He also won teaching awards, found success at music festivals and was a popular, charismatic band leader, according to former colleagues.
"As a member of the teaching profession, he really abused the situation," said McKay, now a teacher in British Columbia. "I'm just angry that the system bumped him around, from school to school."
Some survivors asked not to be named. Even decades after their abusive experiences, the women are still dealing with guilt and shame.
CBC found evidence administrators from different schools were warned about the teacher and his inappropriate sexual encounters with teen girls over many years.
I said, 'Doug, you gotta stop that'
– Peter Samuelson, head of music at Stouffville District Secondary School
In 1975, the father of a teen student informed a principal about the teacher's sexual behaviour with his daughter, the father recently told CBC.
In 1987, a girl told both a principal and a superintendent with the York Region District School Board that Walker had sex with her on a spring band trip.
No one informed the police. Instead, the woman tells CBC she was "slut shamed" by the administration. Walker moved to another school but not before being given an emotional send-off by colleagues and students at an end-of-year concert.
His new supervisor wasn't aware of what had gone on, but noticed Walker getting too close to his teen students.
"I said, 'Doug, you gotta stop that,'" recalls Peter Samuelson, head of music at Stouffville District Secondary School in 1987-88. "I said, 'No physical contact.' To me, that is a big thing, you don't touch girls."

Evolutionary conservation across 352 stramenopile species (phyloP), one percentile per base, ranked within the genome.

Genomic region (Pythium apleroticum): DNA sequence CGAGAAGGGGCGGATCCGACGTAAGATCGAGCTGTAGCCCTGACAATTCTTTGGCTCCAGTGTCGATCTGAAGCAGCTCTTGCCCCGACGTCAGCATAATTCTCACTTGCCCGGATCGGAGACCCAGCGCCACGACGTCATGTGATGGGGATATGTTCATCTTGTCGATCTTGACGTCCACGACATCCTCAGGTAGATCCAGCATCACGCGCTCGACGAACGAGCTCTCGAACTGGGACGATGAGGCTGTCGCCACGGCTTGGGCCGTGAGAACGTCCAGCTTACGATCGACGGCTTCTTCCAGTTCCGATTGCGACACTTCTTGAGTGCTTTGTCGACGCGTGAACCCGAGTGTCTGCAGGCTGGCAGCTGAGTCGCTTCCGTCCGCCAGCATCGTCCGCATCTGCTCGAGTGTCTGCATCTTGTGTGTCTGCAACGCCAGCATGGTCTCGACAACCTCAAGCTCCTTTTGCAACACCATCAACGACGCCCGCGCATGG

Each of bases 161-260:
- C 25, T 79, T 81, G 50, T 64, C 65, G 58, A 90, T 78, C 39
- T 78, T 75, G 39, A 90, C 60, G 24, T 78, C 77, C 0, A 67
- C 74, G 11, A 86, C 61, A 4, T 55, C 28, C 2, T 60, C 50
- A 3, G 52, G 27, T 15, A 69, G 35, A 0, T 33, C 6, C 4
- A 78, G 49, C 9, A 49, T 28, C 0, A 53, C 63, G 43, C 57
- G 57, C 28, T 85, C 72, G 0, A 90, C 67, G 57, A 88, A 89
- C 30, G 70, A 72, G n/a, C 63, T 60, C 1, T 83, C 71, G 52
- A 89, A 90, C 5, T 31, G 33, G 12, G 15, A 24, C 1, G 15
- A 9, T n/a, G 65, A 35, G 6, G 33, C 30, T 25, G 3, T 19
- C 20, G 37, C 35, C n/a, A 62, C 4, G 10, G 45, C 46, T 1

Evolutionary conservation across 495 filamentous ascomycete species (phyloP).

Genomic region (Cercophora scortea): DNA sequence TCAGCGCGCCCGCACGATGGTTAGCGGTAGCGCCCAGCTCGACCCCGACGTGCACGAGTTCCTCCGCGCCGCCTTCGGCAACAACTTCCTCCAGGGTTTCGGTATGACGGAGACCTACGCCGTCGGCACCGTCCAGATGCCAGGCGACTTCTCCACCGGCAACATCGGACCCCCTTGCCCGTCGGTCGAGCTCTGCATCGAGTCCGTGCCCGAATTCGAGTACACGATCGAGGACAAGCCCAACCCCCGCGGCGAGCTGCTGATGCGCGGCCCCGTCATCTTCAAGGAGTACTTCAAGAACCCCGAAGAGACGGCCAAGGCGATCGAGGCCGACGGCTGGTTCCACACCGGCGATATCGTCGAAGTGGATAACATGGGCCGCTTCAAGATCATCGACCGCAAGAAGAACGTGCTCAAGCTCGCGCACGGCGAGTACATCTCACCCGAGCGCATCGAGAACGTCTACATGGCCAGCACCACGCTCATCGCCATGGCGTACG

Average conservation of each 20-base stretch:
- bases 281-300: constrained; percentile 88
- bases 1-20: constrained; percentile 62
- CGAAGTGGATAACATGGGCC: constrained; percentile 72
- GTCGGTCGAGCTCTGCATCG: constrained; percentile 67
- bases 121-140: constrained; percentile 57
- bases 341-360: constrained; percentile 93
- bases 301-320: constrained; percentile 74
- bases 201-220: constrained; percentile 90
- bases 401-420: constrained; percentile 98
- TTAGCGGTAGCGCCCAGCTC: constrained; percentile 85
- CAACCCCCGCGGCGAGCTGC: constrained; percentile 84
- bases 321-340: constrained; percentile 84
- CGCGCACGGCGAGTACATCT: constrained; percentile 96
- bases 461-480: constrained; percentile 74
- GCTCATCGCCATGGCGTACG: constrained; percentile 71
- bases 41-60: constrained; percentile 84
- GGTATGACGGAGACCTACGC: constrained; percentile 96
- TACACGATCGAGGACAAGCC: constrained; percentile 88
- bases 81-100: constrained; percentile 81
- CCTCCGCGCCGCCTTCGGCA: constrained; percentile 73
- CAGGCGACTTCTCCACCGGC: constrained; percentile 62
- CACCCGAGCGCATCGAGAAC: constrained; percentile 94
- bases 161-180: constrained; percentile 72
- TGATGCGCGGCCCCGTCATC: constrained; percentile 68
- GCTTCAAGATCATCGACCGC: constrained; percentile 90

The York Region board told CBC no files exist regarding music teacher Doug Walker and the board provided no further comment.
'I just get angry that what brought us together was him'
CBC sent the former teacher a series of questions and requested an interview, but he declined the opportunity. While Walker doesn't deny having sex with his teen students, he contends they were consensual relationships.
He also provided an apology.
"I have dug deeply and agonizingly into my past, attempting to seek all possible reasons for why I behaved as I did," Walker wrote in an email to CBC. "Nonetheless, I conclude that I, and I alone must bear the responsibility for my inexcusable behaviour … and do not expect, in any way, to be forgiven."
Over the course of the CBC investigation, many survivors met each other and took some comfort in knowing they aren't alone.
One woman says she was just 14 when the teacher molested her at school and on band trips in the mid 1970s.
"I just get angry that what brought us together was him," said the survivor.
Finding and supporting these victims has become a key priority for Anne-Marie Robinson, along with advocating for legislative change to help prevent abuse in Canadian schools.
"We can't move forward as individuals or as a society if we keep this stuff secret. Keeping this secret has not done anyone any good," said Robinson.
Support is available for anyone who has been sexually assaulted. You can access crisis lines and local support services through this Government of Canada website or the Ending Violence Association of Canada database. If you're in immediate danger or fear for your safety or that of others around you, please call 911.
ABOUT THE AUTHOR
Julie Ireton is a senior reporter who works on investigations and enterprise news features at CBC Ottawa. She's also the host of the CBC investigative podcast, The Band Played On found at: cbc.ca/thebandplayedon and The Banned Teacher found at: cbc.ca/thebannedteacher You can reach her at firstname.lastname@example.org
Credit belongs to : www.cbc.ca